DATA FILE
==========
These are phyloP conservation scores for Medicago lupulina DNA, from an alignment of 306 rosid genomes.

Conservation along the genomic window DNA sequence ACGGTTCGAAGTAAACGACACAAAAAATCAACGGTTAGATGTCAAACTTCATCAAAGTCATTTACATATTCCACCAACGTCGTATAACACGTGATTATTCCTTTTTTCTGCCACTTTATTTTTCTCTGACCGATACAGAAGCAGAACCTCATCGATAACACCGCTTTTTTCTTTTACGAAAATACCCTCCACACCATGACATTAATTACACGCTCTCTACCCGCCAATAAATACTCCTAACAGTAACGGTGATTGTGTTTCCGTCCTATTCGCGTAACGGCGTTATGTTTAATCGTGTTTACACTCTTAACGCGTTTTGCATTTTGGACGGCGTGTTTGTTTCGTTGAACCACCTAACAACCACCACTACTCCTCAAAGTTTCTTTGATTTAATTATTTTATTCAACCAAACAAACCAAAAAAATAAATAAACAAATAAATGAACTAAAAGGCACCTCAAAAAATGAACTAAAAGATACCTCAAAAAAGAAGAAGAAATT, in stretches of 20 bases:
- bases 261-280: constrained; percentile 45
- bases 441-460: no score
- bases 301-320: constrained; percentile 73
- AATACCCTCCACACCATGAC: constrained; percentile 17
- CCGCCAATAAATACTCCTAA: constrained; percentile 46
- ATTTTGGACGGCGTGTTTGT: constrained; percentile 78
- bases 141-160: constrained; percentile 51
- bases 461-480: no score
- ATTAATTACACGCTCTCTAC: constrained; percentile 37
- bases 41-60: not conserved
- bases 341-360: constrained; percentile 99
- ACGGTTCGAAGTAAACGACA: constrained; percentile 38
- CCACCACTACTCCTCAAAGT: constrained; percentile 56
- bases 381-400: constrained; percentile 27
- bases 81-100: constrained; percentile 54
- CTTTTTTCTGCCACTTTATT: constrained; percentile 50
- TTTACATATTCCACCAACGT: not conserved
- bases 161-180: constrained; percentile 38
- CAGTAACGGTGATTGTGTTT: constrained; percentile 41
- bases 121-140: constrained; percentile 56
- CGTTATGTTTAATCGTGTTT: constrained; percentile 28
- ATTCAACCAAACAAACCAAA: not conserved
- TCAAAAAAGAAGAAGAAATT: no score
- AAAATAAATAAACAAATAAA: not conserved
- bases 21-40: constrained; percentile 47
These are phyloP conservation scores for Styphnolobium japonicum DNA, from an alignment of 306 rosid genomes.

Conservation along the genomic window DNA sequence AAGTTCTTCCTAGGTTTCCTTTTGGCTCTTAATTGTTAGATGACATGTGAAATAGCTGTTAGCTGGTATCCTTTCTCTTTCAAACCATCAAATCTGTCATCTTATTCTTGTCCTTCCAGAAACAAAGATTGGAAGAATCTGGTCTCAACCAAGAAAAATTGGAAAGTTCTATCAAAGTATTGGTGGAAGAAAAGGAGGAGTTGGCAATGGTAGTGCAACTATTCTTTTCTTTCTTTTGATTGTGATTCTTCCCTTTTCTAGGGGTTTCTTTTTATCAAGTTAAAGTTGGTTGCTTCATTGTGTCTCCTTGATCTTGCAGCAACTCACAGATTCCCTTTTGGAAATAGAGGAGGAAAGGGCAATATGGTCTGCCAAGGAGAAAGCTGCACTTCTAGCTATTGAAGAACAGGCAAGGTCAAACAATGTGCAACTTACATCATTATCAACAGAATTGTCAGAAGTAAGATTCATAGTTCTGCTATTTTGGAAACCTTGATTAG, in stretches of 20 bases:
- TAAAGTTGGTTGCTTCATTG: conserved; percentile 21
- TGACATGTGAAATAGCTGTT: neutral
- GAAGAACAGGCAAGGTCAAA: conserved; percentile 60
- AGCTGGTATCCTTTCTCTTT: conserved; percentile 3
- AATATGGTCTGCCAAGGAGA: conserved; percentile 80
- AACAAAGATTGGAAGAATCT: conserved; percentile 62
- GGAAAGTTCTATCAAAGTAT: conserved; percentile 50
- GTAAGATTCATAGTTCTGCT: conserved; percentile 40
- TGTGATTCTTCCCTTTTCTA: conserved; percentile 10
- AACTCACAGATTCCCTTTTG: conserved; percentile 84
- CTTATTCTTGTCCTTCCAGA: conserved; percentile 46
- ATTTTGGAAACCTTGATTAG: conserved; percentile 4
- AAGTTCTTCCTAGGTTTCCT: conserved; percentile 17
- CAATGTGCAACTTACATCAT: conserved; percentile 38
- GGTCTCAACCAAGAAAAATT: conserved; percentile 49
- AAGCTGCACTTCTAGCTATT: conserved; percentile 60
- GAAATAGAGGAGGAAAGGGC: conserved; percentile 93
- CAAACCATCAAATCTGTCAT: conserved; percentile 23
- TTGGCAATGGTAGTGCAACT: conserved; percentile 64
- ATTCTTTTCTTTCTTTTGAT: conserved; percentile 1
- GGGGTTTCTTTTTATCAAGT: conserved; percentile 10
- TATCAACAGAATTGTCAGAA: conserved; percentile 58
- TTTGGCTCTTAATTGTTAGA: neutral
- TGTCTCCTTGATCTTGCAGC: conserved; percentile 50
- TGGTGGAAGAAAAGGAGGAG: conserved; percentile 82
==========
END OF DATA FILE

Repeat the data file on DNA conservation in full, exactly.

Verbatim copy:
These are phyloP conservation scores for Medicago lupulina DNA, from an alignment of 306 rosid genomes.

Conservation along the genomic window DNA sequence ACGGTTCGAAGTAAACGACACAAAAAATCAACGGTTAGATGTCAAACTTCATCAAAGTCATTTACATATTCCACCAACGTCGTATAACACGTGATTATTCCTTTTTTCTGCCACTTTATTTTTCTCTGACCGATACAGAAGCAGAACCTCATCGATAACACCGCTTTTTTCTTTTACGAAAATACCCTCCACACCATGACATTAATTACACGCTCTCTACCCGCCAATAAATACTCCTAACAGTAACGGTGATTGTGTTTCCGTCCTATTCGCGTAACGGCGTTATGTTTAATCGTGTTTACACTCTTAACGCGTTTTGCATTTTGGACGGCGTGTTTGTTTCGTTGAACCACCTAACAACCACCACTACTCCTCAAAGTTTCTTTGATTTAATTATTTTATTCAACCAAACAAACCAAAAAAATAAATAAACAAATAAATGAACTAAAAGGCACCTCAAAAAATGAACTAAAAGATACCTCAAAAAAGAAGAAGAAATT, in stretches of 20 bases:
- bases 261-280: constrained; percentile 45
- bases 441-460: no score
- bases 301-320: constrained; percentile 73
- AATACCCTCCACACCATGAC: constrained; percentile 17
- CCGCCAATAAATACTCCTAA: constrained; percentile 46
- ATTTTGGACGGCGTGTTTGT: constrained; percentile 78
- bases 141-160: constrained; percentile 51
- bases 461-480: no score
- ATTAATTACACGCTCTCTAC: constrained; percentile 37
- bases 41-60: not conserved
- bases 341-360: constrained; percentile 99
- ACGGTTCGAAGTAAACGACA: constrained; percentile 38
- CCACCACTACTCCTCAAAGT: constrained; percentile 56
- bases 381-400: constrained; percentile 27
- bases 81-100: constrained; percentile 54
- CTTTTTTCTGCCACTTTATT: constrained; percentile 50
- TTTACATATTCCACCAACGT: not conserved
- bases 161-180: constrained; percentile 38
- CAGTAACGGTGATTGTGTTT: constrained; percentile 41
- bases 121-140: constrained; percentile 56
- CGTTATGTTTAATCGTGTTT: constrained; percentile 28
- ATTCAACCAAACAAACCAAA: not conserved
- TCAAAAAAGAAGAAGAAATT: no score
- AAAATAAATAAACAAATAAA: not conserved
- bases 21-40: constrained; percentile 47
These are phyloP conservation scores for Styphnolobium japonicum DNA, from an alignment of 306 rosid genomes.

Conservation along the genomic window DNA sequence AAGTTCTTCCTAGGTTTCCTTTTGGCTCTTAATTGTTAGATGACATGTGAAATAGCTGTTAGCTGGTATCCTTTCTCTTTCAAACCATCAAATCTGTCATCTTATTCTTGTCCTTCCAGAAACAAAGATTGGAAGAATCTGGTCTCAACCAAGAAAAATTGGAAAGTTCTATCAAAGTATTGGTGGAAGAAAAGGAGGAGTTGGCAATGGTAGTGCAACTATTCTTTTCTTTCTTTTGATTGTGATTCTTCCCTTTTCTAGGGGTTTCTTTTTATCAAGTTAAAGTTGGTTGCTTCATTGTGTCTCCTTGATCTTGCAGCAACTCACAGATTCCCTTTTGGAAATAGAGGAGGAAAGGGCAATATGGTCTGCCAAGGAGAAAGCTGCACTTCTAGCTATTGAAGAACAGGCAAGGTCAAACAATGTGCAACTTACATCATTATCAACAGAATTGTCAGAAGTAAGATTCATAGTTCTGCTATTTTGGAAACCTTGATTAG, in stretches of 20 bases:
- TAAAGTTGGTTGCTTCATTG: conserved; percentile 21
- TGACATGTGAAATAGCTGTT: neutral
- GAAGAACAGGCAAGGTCAAA: conserved; percentile 60
- AGCTGGTATCCTTTCTCTTT: conserved; percentile 3
- AATATGGTCTGCCAAGGAGA: conserved; percentile 80
- AACAAAGATTGGAAGAATCT: conserved; percentile 62
- GGAAAGTTCTATCAAAGTAT: conserved; percentile 50
- GTAAGATTCATAGTTCTGCT: conserved; percentile 40
- TGTGATTCTTCCCTTTTCTA: conserved; percentile 10
- AACTCACAGATTCCCTTTTG: conserved; percentile 84
- CTTATTCTTGTCCTTCCAGA: conserved; percentile 46
- ATTTTGGAAACCTTGATTAG: conserved; percentile 4
- AAGTTCTTCCTAGGTTTCCT: conserved; percentile 17
- CAATGTGCAACTTACATCAT: conserved; percentile 38
- GGTCTCAACCAAGAAAAATT: conserved; percentile 49
- AAGCTGCACTTCTAGCTATT: conserved; percentile 60
- GAAATAGAGGAGGAAAGGGC: conserved; percentile 93
- CAAACCATCAAATCTGTCAT: conserved; percentile 23
- TTGGCAATGGTAGTGCAACT: conserved; percentile 64
- ATTCTTTTCTTTCTTTTGAT: conserved; percentile 1
- GGGGTTTCTTTTTATCAAGT: conserved; percentile 10
- TATCAACAGAATTGTCAGAA: conserved; percentile 58
- TTTGGCTCTTAATTGTTAGA: neutral
- TGTCTCCTTGATCTTGCAGC: conserved; percentile 50
- TGGTGGAAGAAAAGGAGGAG: conserved; percentile 82